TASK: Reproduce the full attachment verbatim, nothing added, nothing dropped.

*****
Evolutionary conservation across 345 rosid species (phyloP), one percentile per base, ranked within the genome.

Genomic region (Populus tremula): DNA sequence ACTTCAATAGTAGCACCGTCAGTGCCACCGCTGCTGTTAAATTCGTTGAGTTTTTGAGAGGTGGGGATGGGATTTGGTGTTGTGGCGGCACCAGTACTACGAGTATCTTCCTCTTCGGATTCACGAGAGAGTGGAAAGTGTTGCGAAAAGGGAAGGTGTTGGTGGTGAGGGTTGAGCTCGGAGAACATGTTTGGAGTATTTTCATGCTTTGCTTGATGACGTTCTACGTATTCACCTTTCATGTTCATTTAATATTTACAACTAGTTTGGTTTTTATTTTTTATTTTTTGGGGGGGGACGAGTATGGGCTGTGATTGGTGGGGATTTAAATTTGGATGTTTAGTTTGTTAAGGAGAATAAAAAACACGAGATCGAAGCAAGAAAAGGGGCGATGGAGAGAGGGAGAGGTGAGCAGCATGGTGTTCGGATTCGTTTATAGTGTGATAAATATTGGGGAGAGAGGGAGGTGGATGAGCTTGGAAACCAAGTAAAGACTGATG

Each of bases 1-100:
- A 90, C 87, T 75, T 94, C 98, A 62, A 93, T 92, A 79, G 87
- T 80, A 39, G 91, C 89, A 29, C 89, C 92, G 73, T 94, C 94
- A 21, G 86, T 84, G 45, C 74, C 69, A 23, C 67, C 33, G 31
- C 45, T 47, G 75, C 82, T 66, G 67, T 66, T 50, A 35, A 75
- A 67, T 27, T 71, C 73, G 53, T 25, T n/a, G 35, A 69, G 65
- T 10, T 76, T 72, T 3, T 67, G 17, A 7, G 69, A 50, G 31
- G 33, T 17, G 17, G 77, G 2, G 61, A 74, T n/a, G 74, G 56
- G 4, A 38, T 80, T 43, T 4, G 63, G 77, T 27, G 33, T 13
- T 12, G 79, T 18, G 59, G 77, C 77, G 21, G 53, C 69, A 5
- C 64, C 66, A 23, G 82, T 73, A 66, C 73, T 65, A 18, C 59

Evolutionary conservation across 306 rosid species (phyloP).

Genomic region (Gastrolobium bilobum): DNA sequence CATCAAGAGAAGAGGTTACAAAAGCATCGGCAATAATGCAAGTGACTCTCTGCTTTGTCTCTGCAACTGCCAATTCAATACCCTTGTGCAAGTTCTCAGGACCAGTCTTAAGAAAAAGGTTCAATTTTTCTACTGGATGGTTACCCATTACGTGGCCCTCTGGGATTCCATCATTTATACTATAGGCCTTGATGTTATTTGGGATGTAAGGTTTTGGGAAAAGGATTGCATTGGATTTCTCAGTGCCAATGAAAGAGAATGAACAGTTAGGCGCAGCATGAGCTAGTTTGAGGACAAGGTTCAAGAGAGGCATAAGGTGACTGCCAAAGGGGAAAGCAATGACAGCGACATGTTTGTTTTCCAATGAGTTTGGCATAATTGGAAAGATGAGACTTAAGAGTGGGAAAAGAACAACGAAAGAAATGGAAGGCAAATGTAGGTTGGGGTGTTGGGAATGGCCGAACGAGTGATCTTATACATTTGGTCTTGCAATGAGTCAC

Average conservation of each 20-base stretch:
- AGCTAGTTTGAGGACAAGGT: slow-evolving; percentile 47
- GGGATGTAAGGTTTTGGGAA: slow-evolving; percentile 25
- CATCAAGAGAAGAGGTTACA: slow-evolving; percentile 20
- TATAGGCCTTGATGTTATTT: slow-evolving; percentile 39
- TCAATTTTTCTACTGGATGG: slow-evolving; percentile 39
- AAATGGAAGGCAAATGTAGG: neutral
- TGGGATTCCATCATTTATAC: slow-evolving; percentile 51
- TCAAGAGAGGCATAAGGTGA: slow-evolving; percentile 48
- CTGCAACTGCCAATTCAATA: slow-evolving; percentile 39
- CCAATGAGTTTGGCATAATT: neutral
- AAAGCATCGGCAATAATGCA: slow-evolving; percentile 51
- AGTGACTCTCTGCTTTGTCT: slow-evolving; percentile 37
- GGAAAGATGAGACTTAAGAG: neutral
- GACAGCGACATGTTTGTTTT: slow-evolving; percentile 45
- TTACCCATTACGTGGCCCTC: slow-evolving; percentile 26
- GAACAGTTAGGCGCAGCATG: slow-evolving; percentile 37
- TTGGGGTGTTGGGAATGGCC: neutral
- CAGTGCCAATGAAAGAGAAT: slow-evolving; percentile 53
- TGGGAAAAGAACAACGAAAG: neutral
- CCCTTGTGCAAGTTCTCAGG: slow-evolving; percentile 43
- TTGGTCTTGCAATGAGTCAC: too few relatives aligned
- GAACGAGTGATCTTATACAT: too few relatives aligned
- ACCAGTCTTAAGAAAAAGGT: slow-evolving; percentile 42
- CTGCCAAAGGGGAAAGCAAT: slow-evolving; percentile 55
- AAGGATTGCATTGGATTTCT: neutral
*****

Evolutionary conservation across 345 rosid species (phyloP), one percentile per base, ranked within the genome.

Genomic region (Populus tremula): DNA sequence ACTTCAATAGTAGCACCGTCAGTGCCACCGCTGCTGTTAAATTCGTTGAGTTTTTGAGAGGTGGGGATGGGATTTGGTGTTGTGGCGGCACCAGTACTACGAGTATCTTCCTCTTCGGATTCACGAGAGAGTGGAAAGTGTTGCGAAAAGGGAAGGTGTTGGTGGTGAGGGTTGAGCTCGGAGAACATGTTTGGAGTATTTTCATGCTTTGCTTGATGACGTTCTACGTATTCACCTTTCATGTTCATTTAATATTTACAACTAGTTTGGTTTTTATTTTTTATTTTTTGGGGGGGGACGAGTATGGGCTGTGATTGGTGGGGATTTAAATTTGGATGTTTAGTTTGTTAAGGAGAATAAAAAACACGAGATCGAAGCAAGAAAAGGGGCGATGGAGAGAGGGAGAGGTGAGCAGCATGGTGTTCGGATTCGTTTATAGTGTGATAAATATTGGGGAGAGAGGGAGGTGGATGAGCTTGGAAACCAAGTAAAGACTGATG

Each of bases 1-100:
- A 90, C 87, T 75, T 94, C 98, A 62, A 93, T 92, A 79, G 87
- T 80, A 39, G 91, C 89, A 29, C 89, C 92, G 73, T 94, C 94
- A 21, G 86, T 84, G 45, C 74, C 69, A 23, C 67, C 33, G 31
- C 45, T 47, G 75, C 82, T 66, G 67, T 66, T 50, A 35, A 75
- A 67, T 27, T 71, C 73, G 53, T 25, T n/a, G 35, A 69, G 65
- T 10, T 76, T 72, T 3, T 67, G 17, A 7, G 69, A 50, G 31
- G 33, T 17, G 17, G 77, G 2, G 61, A 74, T n/a, G 74, G 56
- G 4, A 38, T 80, T 43, T 4, G 63, G 77, T 27, G 33, T 13
- T 12, G 79, T 18, G 59, G 77, C 77, G 21, G 53, C 69, A 5
- C 64, C 66, A 23, G 82, T 73, A 66, C 73, T 65, A 18, C 59

Evolutionary conservation across 306 rosid species (phyloP).

Genomic region (Gastrolobium bilobum): DNA sequence CATCAAGAGAAGAGGTTACAAAAGCATCGGCAATAATGCAAGTGACTCTCTGCTTTGTCTCTGCAACTGCCAATTCAATACCCTTGTGCAAGTTCTCAGGACCAGTCTTAAGAAAAAGGTTCAATTTTTCTACTGGATGGTTACCCATTACGTGGCCCTCTGGGATTCCATCATTTATACTATAGGCCTTGATGTTATTTGGGATGTAAGGTTTTGGGAAAAGGATTGCATTGGATTTCTCAGTGCCAATGAAAGAGAATGAACAGTTAGGCGCAGCATGAGCTAGTTTGAGGACAAGGTTCAAGAGAGGCATAAGGTGACTGCCAAAGGGGAAAGCAATGACAGCGACATGTTTGTTTTCCAATGAGTTTGGCATAATTGGAAAGATGAGACTTAAGAGTGGGAAAAGAACAACGAAAGAAATGGAAGGCAAATGTAGGTTGGGGTGTTGGGAATGGCCGAACGAGTGATCTTATACATTTGGTCTTGCAATGAGTCAC

Average conservation of each 20-base stretch:
- AGCTAGTTTGAGGACAAGGT: slow-evolving; percentile 47
- GGGATGTAAGGTTTTGGGAA: slow-evolving; percentile 25
- CATCAAGAGAAGAGGTTACA: slow-evolving; percentile 20
- TATAGGCCTTGATGTTATTT: slow-evolving; percentile 39
- TCAATTTTTCTACTGGATGG: slow-evolving; percentile 39
- AAATGGAAGGCAAATGTAGG: neutral
- TGGGATTCCATCATTTATAC: slow-evolving; percentile 51
- TCAAGAGAGGCATAAGGTGA: slow-evolving; percentile 48
- CTGCAACTGCCAATTCAATA: slow-evolving; percentile 39
- CCAATGAGTTTGGCATAATT: neutral
- AAAGCATCGGCAATAATGCA: slow-evolving; percentile 51
- AGTGACTCTCTGCTTTGTCT: slow-evolving; percentile 37
- GGAAAGATGAGACTTAAGAG: neutral
- GACAGCGACATGTTTGTTTT: slow-evolving; percentile 45
- TTACCCATTACGTGGCCCTC: slow-evolving; percentile 26
- GAACAGTTAGGCGCAGCATG: slow-evolving; percentile 37
- TTGGGGTGTTGGGAATGGCC: neutral
- CAGTGCCAATGAAAGAGAAT: slow-evolving; percentile 53
- TGGGAAAAGAACAACGAAAG: neutral
- CCCTTGTGCAAGTTCTCAGG: slow-evolving; percentile 43
- TTGGTCTTGCAATGAGTCAC: too few relatives aligned
- GAACGAGTGATCTTATACAT: too few relatives aligned
- ACCAGTCTTAAGAAAAAGGT: slow-evolving; percentile 42
- CTGCCAAAGGGGAAAGCAAT: slow-evolving; percentile 55
- AAGGATTGCATTGGATTTCT: neutral